When he was young we knew that this child was more energetic than normal. In fact, there is no candy-coating it. He was WILD. No matter what we did he could not focus on anything more than a few seconds and he was wide open until he literally passed out.

When he got to kindegarden I repeatedly told his teacher that I was concerned because he "didn't get" the site words. He couldn't remember them. He wrote sloppy and backwards. We got to first grade and again it was a nightmare. He couldn't retain anything and again I was concerned, but I was again told it would work out. During this time we decided to have him tested at our own expense in order to speed up the process of getting him help. He was diagnosed with ADHD and I brought all of that paperwork back to the school and was led to believe we were heading down the right road.

Second grade.....we saw a little improvement because we tried medication as a last alternative, but this year there was so much more that he was responsible for. His spelling grade was anywhere between 0 to 17, with 17 being the highest. He couldn't read. I repeatedly talked to the teacher and begged for help. I asked her if his spelling words could be cut in half like the previous year. We got nowhere because she said, "I have half a class scoring the same and I can't do it for them." You would think that would tell you there was a problem?? But, hey, I'm just worried about my kid at this point.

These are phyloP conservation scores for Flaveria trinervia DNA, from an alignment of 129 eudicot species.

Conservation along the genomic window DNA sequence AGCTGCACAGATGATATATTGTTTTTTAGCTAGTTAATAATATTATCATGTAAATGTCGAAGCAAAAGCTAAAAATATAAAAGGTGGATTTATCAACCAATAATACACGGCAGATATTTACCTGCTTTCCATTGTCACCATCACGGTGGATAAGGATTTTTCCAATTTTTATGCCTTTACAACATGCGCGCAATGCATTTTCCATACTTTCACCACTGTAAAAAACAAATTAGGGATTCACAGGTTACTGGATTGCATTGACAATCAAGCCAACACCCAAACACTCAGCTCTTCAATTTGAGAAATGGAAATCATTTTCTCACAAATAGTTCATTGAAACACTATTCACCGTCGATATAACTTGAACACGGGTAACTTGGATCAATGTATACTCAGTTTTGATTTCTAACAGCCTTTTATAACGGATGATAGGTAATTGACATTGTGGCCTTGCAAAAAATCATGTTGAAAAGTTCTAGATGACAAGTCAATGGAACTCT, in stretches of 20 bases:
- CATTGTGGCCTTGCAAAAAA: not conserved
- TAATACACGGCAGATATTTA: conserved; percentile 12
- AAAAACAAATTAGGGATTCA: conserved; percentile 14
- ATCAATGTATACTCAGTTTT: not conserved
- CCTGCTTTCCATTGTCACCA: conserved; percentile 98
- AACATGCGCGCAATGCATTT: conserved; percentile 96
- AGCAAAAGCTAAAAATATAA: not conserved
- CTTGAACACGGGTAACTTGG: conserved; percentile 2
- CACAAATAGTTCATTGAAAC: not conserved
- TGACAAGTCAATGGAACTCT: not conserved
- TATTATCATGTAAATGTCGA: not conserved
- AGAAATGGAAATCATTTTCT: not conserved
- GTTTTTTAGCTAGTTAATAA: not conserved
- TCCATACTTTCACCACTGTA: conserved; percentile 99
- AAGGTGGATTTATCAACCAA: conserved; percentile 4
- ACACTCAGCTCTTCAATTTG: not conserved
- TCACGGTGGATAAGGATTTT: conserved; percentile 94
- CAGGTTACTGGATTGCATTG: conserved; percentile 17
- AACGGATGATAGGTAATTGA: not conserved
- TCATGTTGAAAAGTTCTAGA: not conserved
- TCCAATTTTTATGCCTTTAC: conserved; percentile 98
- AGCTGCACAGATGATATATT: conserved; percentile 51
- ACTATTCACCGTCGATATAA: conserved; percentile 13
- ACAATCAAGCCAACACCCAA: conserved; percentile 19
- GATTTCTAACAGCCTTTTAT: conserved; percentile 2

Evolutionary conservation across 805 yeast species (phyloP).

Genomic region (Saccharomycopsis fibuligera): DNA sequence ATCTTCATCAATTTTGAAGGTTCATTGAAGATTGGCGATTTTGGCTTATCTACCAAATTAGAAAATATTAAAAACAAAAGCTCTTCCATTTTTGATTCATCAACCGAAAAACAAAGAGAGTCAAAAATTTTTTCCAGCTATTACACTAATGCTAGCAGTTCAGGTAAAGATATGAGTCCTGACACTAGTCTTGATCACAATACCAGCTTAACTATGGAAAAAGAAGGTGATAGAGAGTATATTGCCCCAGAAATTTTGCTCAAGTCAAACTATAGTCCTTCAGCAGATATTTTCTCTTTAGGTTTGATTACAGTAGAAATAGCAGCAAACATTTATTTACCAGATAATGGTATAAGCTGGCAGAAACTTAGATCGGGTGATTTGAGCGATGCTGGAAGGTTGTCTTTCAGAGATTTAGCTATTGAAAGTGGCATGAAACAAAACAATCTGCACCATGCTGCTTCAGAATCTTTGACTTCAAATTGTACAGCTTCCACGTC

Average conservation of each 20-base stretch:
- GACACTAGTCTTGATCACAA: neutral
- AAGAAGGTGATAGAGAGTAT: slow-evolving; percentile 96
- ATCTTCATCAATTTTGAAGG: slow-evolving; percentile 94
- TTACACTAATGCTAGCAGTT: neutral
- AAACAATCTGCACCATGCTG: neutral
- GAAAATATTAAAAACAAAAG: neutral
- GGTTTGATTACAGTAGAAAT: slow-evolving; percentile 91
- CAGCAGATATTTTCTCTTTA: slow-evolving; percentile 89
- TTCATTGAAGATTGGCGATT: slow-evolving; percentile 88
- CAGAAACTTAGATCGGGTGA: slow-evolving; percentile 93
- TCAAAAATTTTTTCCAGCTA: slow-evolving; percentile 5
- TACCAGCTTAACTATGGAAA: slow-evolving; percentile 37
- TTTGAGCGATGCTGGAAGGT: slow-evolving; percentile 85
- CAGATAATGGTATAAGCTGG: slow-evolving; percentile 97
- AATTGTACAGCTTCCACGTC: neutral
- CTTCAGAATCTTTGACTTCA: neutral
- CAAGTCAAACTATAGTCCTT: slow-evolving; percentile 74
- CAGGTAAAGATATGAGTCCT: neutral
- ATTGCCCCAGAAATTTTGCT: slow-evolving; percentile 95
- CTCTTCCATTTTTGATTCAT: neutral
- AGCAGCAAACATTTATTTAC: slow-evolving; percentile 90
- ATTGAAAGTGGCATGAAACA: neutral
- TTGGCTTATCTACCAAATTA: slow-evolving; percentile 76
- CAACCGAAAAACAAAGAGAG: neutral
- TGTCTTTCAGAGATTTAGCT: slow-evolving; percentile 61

We scheduled a meeting and looking back I'm thinking that maybe this was a TST meeting? It consisted of the Principal, Psychommetrist, his teacher, other teachers and myself. Now remember, I work for the school district but have no clue what TST is, how it works.....nothing! I thought I was going to get help from my son in this meeting, but boy was I wrong. In hindsight I wish I had taken someone with me as a witness. After listening to my concerns they looked at test scores, which were not good. I told them that I really thought he may be dyslexic, but I was quickly told that MS didn't recognize Dyslexia as a reading disability and even if I DID get a diagnosis they would not make any accomodations for him based on that diagnosis. At that point the Principal, being very frustrated said.....AND I QUOTE "I don't know anything else to do other than put him back in first grade!" I absolutely thought I was going die. I could not believe what I was hearing. They seemed so frustrated and "out-done" with my baby like he was a burden! I quickly told her that would kill his self esteem. She very quickly told me....and again I quote..."You need to decide what's more important, his self esteem or his achievement!" After much discussion they decided that they would have him tutored with first graders and just see what happened. I left there in tears and went straight to Central Office and asked to have him moved to another school. After telling them we would sale our home and get an apartment in the other school zone we got our transfer. Imagine our suprise when they pulled him the first day at his new school and said he had strong dyslexic tendancies and was placed in the Texas Scottish Rites Program!! What we found out was that this program was only offered at certain schools so we were lucky we got him transferred to a school that had it. I still wonder why they did not tell me in that meeting that this program was available since I very clearly brought up the issue of dyslexia? The Psychometrist had to know it was there!